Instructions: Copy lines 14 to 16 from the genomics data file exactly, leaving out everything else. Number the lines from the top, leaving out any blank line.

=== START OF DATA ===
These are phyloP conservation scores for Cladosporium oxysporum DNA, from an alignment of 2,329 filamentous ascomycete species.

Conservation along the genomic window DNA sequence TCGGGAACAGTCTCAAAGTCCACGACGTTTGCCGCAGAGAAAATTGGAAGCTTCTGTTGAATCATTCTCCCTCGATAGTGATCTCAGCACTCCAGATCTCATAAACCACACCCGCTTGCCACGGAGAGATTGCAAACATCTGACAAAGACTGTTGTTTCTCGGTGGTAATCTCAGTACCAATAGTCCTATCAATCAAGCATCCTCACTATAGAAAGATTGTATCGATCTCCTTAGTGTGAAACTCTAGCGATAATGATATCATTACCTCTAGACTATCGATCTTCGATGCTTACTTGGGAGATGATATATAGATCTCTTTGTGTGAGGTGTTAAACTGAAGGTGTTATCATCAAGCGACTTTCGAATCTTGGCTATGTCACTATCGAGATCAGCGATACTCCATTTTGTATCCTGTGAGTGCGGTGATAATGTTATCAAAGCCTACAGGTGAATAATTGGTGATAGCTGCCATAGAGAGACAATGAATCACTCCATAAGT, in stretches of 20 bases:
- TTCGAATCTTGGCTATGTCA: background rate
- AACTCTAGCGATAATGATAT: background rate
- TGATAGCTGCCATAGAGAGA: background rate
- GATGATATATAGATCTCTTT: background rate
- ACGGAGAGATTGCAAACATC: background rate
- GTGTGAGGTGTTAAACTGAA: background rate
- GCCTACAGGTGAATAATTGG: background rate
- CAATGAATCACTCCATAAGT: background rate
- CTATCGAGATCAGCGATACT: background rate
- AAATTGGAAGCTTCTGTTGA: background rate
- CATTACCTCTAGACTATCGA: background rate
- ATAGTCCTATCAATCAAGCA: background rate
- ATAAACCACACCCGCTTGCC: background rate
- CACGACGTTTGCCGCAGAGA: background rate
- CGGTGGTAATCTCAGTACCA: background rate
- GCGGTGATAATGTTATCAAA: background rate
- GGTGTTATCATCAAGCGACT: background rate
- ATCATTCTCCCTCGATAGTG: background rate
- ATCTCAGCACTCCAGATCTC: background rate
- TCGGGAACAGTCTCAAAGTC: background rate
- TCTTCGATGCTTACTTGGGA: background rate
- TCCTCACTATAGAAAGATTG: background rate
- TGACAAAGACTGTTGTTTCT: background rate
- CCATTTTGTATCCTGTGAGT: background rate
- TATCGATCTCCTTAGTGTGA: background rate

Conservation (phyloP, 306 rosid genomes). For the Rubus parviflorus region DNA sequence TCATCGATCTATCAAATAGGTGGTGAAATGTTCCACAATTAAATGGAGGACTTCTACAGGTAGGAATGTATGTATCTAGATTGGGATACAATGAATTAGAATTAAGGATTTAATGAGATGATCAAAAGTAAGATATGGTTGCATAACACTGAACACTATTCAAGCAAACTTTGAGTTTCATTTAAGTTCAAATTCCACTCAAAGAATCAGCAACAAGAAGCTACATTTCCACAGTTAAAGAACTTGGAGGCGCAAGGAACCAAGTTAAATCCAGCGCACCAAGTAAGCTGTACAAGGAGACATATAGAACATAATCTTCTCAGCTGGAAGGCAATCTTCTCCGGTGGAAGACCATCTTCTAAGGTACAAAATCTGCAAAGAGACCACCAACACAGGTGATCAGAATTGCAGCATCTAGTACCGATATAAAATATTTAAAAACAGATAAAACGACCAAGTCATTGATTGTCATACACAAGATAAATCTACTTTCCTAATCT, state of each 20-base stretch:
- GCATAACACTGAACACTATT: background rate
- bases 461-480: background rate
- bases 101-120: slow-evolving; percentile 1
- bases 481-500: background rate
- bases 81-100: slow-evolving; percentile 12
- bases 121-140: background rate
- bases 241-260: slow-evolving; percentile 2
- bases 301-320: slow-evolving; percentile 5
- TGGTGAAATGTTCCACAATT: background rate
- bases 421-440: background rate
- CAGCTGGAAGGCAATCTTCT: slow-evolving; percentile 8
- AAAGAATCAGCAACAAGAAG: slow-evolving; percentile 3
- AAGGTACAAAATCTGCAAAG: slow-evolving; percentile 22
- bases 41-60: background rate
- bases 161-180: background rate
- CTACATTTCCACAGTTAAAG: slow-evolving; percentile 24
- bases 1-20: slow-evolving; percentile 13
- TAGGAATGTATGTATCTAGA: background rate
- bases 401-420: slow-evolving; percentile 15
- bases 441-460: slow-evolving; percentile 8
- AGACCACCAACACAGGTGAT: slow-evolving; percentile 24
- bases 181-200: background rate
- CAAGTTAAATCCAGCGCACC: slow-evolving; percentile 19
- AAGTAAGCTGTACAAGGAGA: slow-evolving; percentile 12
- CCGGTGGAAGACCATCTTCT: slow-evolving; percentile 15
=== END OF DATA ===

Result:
- ATAGTCCTATCAATCAAGCA: background rate
- ATAAACCACACCCGCTTGCC: background rate
- CACGACGTTTGCCGCAGAGA: background rate